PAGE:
Everyone has their ‘comfort zone’, but at times experiencing a bit of stress and anxiety can help challenge our fears and provide a feeling of accomplishment. I am not usually the kind of person who feels nervous when talking to new people or when public speaking however, at times I have definitely felt that I could improve on my skills. I decided to look at something a little bit different that would take me out of my comfort zone, allow me to experience something new and challenge myself. I came across ‘The Comedy Trust’ in Liverpool, an organisation that offers a six week course culminating in a seven minute stand up routine in front of an audience of fifty or so individuals. I know, sounds daunting…right? I would like to share what I gained from the experience and why I am sure other people may benefit from doing something similar.

The Comedy Trust Ken Dodd, Jimmy Tarbuck, Tom O’Connor, Paul O’Grady, John Bishop. These are just a small number of Liverpudlian comedians who highlight t…

Wearable Technology - Where Is It Going?

Earlier this year I spoke (as part of a panel discussion) at the prestigious SIBEC UK event on the subject of wearable technology.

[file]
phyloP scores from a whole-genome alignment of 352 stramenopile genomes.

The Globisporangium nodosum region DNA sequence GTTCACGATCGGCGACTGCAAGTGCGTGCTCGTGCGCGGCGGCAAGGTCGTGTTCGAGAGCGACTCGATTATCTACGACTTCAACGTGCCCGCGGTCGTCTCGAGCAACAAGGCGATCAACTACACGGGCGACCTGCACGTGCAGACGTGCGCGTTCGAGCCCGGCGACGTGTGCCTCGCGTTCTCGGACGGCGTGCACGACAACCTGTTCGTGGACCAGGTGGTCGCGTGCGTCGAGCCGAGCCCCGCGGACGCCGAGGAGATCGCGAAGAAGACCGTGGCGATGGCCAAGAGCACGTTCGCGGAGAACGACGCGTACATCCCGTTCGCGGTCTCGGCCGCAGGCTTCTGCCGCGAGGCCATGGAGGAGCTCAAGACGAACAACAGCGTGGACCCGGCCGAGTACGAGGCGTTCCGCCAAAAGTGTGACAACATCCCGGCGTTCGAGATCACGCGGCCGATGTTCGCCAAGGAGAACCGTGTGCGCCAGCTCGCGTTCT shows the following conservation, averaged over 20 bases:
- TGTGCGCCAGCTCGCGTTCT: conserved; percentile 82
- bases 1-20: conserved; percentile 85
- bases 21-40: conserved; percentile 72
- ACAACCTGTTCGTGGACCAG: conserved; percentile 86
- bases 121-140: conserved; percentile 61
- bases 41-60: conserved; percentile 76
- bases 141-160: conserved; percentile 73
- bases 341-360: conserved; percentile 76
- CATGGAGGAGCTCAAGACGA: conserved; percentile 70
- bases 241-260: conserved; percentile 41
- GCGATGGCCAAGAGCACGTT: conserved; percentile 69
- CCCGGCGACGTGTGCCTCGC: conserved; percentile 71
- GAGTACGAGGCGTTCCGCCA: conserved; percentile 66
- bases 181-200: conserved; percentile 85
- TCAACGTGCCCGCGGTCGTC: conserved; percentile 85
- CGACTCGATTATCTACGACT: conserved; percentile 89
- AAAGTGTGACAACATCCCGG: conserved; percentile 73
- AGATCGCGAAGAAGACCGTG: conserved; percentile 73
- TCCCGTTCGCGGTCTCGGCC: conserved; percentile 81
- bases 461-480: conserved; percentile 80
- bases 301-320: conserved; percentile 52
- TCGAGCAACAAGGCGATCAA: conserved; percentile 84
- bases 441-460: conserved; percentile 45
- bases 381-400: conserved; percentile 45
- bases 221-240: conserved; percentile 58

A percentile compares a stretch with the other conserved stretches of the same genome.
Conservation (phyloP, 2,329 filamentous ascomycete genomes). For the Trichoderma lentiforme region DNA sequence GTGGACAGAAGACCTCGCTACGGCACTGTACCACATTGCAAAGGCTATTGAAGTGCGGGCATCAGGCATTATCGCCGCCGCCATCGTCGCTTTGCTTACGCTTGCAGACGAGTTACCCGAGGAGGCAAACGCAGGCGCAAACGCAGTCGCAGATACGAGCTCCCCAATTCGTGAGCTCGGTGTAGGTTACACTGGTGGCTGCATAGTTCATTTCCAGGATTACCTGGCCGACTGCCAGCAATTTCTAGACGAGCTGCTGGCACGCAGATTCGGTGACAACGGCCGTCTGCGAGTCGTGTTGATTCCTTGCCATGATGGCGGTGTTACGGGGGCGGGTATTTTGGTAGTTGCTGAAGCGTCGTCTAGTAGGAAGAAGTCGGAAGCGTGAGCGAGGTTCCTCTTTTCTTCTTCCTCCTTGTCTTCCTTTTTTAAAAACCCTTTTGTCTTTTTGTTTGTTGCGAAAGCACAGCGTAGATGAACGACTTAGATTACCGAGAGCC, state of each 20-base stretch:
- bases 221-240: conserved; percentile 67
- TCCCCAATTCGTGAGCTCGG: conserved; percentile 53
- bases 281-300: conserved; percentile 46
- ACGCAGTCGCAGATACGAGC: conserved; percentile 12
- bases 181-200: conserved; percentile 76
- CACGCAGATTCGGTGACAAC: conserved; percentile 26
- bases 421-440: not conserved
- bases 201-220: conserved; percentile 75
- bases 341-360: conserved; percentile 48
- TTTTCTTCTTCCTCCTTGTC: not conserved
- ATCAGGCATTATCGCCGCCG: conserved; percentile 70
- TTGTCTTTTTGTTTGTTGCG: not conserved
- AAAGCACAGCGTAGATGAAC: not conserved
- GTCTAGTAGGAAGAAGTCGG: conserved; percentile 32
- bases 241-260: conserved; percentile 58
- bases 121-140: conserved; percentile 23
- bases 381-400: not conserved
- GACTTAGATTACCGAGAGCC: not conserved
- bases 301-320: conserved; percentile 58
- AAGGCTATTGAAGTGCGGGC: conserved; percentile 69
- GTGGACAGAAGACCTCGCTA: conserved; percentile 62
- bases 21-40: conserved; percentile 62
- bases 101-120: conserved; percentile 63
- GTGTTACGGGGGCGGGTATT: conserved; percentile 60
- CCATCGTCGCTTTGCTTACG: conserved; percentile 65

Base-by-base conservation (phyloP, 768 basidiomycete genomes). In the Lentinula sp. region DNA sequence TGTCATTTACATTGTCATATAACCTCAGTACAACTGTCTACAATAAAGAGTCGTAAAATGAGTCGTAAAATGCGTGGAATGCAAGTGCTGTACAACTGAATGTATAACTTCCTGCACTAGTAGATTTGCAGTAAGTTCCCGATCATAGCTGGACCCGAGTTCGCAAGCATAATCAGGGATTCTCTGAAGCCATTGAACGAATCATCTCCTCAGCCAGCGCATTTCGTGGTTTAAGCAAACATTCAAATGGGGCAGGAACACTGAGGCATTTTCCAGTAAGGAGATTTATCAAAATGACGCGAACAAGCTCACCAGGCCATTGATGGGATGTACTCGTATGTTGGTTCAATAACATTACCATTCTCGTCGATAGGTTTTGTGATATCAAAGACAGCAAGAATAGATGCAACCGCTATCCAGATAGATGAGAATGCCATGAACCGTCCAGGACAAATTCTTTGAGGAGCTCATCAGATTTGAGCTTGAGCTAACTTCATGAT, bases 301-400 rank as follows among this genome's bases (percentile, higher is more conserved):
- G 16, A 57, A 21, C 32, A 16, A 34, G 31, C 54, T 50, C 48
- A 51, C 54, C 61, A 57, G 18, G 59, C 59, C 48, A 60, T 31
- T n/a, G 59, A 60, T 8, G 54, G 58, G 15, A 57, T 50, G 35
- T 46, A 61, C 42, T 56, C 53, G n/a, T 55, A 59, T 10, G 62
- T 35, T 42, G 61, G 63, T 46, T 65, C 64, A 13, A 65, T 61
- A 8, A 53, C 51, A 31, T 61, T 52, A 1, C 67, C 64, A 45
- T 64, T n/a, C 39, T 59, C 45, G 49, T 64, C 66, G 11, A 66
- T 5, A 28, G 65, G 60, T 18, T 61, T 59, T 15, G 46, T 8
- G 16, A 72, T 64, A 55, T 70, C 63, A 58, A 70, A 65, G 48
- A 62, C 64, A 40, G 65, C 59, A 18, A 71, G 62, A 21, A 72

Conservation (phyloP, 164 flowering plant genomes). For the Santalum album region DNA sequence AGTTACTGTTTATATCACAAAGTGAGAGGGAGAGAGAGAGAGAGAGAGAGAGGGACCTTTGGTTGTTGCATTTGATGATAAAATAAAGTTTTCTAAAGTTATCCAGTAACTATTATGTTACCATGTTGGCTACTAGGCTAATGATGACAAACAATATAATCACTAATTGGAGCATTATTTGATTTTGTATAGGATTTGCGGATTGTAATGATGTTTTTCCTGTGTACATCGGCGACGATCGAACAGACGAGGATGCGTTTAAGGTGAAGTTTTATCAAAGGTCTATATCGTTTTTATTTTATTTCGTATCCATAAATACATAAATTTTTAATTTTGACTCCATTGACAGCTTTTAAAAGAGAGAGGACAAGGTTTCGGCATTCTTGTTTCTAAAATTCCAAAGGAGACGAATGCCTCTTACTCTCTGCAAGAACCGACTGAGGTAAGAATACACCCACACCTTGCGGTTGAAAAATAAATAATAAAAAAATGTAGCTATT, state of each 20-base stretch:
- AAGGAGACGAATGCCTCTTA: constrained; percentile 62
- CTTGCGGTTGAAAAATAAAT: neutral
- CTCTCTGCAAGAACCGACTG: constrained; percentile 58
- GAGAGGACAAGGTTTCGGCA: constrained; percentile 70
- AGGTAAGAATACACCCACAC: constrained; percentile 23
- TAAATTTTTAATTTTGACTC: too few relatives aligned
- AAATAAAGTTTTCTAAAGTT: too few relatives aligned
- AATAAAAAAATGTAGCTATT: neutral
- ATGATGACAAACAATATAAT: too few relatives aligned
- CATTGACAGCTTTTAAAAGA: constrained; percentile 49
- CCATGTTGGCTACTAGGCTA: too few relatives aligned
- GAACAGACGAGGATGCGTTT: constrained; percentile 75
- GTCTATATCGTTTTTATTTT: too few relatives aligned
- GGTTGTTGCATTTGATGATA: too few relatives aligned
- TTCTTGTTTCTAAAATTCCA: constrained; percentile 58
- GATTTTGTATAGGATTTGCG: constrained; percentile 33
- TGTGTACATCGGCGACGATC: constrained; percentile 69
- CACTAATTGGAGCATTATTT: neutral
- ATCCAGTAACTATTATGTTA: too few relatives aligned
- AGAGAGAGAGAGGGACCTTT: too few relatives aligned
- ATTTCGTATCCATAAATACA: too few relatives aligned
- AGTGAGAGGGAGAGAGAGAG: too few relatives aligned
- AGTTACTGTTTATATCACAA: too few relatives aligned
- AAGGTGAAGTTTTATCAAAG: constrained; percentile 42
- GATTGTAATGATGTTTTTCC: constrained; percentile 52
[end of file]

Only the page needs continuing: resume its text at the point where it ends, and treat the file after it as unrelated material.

As a topic close to my heart (pardon the pun) it is something I feel well equipped to discuss.

I have used heart-rate monitors and other devices for many years and have become something of a geek when it comes to which device does what. I recently purchased a new 'fitness watch' and had a considerable number of pre-requisites based on previous experiences.

My Requirements
I wanted something that could detect my heart rate from the wrist and was waterproof.
It also needed to be able to keep track of my heart rate during high intensity workouts and it needed a friendly app as most of our data interactions are with apps rather than the devices themselves.

In the Spring of 2015 there were a variety of devices to choose from and I quickly realised that I would have to sacrifice some of my requirements in order to find the most suitable one for me.

I will come …

The Value of Networking

Several years ago a business associate of mine recommended that I "do more networking".

I took his advice and I can honestly say that I have never looked back, in fact a lot of my work now involves organising and running networking events.